Happy Endings

Happy Endings! I finished Leo’s Story in time and sent it to the editor (who gave me 5 extra days which I sorely needed). So I am breathing a sigh of relief.

It is always hard to know how exactly to bring a story to the end. There are things I want my endings to have and I’m not always sure they do until the readers read them.
Off the top of my head, here is a list of “must-haves” for endings.
1. They must be logical. The reader should think they make sense.
2. Even though they make sense, they should also have some element of surprise
3. Little clues should occur earlier in the book so that, at the end, the reader sees why it couldn’t end any other way.
4. Loose ends should be tied up. The reader should know what happens to all the characters.
5. In romance, the ending should be happy. Or “satisfying” as RWA now defines it. Mine are always happy for the hero and heroine. Not for me to have the hero and heroine find love, then the hero goes out sailing and drowns.
My husband and I just watched a movie on Netflix that had one sort of ending that I hate. I don’t know the title of the movie, but it was all about the hero trying to rescue the heroine from a coven of witches who want to have her as a human sacrifice on winter solstice. Everything he tries doesn’t work but he does get to her in time right when the sacrifice is going to happen. Instead of the hero saving her, though, it turns out that the whole thing was a set-up and the hero becomes the human sacrifice. Then you see the heroine set up the next fellow in the exact same way.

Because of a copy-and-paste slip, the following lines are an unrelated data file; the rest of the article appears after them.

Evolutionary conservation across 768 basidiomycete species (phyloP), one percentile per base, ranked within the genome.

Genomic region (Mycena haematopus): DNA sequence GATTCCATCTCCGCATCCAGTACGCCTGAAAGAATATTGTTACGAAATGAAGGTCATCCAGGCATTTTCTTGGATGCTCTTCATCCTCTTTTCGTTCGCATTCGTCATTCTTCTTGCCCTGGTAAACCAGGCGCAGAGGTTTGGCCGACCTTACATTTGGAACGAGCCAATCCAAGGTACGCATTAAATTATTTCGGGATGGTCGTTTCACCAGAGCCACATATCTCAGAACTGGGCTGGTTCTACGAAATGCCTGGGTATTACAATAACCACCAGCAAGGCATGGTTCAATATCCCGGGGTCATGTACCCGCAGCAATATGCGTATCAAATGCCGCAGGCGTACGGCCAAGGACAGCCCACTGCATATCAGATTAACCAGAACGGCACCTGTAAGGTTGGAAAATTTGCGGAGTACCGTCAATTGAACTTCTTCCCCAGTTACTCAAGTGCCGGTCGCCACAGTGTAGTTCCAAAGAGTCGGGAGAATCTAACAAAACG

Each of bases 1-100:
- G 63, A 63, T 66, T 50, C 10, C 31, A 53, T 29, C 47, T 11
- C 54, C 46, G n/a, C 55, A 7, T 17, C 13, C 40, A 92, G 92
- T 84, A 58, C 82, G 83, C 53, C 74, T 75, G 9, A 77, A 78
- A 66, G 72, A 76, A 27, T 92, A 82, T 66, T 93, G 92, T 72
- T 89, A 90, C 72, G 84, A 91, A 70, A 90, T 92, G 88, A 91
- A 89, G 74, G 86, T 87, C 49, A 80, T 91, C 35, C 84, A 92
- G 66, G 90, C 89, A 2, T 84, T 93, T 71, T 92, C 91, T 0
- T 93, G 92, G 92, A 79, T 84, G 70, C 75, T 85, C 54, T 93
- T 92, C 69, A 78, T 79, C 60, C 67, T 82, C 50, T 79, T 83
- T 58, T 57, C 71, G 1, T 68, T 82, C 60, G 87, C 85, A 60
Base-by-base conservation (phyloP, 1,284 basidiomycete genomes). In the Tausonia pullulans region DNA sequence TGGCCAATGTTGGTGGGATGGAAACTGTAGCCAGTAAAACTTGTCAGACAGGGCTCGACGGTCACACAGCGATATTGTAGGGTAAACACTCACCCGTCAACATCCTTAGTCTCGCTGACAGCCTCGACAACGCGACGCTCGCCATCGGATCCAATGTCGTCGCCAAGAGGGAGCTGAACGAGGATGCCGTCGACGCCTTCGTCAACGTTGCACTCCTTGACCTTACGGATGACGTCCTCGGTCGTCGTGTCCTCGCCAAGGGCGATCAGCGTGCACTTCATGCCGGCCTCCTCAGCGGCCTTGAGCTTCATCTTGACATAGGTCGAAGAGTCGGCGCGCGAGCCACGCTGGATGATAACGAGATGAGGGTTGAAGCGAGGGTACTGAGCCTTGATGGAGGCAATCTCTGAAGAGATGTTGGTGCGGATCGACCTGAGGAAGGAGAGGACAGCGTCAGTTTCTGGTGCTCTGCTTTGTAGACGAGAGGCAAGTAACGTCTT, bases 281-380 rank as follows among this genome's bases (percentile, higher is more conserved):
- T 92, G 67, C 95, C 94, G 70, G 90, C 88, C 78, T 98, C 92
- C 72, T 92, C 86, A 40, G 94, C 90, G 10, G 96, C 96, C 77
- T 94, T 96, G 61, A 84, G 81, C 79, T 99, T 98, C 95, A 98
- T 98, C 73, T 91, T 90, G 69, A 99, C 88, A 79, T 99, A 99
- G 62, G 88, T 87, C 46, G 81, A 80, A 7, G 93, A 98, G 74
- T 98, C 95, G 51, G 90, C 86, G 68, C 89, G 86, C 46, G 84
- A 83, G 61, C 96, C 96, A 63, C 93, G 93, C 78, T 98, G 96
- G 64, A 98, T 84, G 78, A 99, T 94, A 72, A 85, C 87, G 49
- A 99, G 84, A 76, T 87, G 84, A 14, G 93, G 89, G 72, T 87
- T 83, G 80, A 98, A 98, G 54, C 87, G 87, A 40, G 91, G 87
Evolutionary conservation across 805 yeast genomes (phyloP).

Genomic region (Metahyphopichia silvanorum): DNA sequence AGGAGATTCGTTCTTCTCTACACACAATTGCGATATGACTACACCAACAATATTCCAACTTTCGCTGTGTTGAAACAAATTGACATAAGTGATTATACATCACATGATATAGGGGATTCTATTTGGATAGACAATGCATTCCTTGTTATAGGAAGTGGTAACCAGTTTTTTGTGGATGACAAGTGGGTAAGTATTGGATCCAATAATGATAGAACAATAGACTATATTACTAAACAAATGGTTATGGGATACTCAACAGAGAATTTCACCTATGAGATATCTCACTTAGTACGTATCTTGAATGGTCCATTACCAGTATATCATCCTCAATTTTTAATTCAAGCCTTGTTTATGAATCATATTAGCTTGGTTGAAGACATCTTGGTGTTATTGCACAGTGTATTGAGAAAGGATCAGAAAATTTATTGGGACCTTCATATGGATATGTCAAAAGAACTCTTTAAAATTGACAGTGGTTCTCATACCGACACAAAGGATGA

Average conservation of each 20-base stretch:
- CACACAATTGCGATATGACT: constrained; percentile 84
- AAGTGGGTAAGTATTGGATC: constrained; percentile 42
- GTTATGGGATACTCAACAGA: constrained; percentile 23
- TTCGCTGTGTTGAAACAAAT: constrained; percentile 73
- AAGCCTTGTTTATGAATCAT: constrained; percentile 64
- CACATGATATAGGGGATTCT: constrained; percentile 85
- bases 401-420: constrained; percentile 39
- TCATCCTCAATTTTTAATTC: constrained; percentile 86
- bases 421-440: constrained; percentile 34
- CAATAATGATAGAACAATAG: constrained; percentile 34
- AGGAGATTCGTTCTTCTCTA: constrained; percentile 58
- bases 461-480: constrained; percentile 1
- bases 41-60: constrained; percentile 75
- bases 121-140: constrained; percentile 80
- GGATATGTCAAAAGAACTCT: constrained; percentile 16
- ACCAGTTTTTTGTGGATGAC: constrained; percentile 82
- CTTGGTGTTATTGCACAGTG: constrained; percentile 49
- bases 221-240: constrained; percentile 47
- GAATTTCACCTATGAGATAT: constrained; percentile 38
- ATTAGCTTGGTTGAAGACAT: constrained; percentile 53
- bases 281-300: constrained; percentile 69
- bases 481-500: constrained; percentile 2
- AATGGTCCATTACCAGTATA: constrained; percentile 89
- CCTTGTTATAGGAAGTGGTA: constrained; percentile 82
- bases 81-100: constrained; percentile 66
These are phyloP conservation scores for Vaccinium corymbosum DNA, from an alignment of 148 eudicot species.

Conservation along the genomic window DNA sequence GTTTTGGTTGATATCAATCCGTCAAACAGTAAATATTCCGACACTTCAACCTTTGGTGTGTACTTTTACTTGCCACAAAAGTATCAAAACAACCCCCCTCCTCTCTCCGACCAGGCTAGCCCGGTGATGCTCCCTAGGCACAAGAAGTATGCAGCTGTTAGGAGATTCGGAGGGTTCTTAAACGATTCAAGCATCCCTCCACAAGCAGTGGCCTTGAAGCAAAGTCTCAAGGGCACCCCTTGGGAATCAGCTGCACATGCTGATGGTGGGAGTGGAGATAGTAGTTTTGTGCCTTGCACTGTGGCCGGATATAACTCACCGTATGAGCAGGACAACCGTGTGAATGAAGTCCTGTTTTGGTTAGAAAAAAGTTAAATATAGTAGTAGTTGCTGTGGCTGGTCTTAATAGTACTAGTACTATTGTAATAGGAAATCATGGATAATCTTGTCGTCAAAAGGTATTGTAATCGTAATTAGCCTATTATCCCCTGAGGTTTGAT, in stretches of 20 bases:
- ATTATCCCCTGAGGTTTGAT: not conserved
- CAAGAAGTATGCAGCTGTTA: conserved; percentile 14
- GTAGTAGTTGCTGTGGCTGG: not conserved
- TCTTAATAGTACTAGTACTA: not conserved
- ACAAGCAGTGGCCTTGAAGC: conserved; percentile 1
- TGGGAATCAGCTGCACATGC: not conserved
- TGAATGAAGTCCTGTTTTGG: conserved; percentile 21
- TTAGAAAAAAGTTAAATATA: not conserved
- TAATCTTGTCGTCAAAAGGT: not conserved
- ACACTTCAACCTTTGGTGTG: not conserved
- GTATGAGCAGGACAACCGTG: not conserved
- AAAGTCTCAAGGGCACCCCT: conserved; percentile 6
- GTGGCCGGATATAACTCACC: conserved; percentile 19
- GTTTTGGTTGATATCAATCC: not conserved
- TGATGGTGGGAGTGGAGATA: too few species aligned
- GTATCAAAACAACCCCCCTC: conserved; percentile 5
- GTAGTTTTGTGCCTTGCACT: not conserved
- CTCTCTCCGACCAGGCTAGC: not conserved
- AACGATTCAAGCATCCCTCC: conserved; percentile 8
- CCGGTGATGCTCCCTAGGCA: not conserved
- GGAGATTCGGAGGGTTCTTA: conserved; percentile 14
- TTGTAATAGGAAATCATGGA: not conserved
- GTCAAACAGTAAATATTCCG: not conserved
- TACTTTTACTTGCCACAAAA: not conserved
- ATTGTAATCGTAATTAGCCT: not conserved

Horror movies often have this sort of ending. Just when you think all is well, you find out it is just going to start all over again.
I’m not saying these sorts of endings are wrong. Only that I don’t like them. I much prefer the happy ending of a romance novel.
What elements to you think are important in story endings? What kind of endings do you like? What kinds don’t you like?
Thanks to all in our “Risky Community” who have been with me these last few weeks while I’ve lamented and obsessed about needing to make my deadline. I have felt very supported!

About diane

Diane Gaston is the RITA award-winning author of Historical Romance for Harlequin Historical and Mills and Boon, with books that feature the darker side of the Regency. Formerly a mental health social worker, she is happiest now when deep in the psyches of soldiers, rakes and women who don’t always act like ladies.
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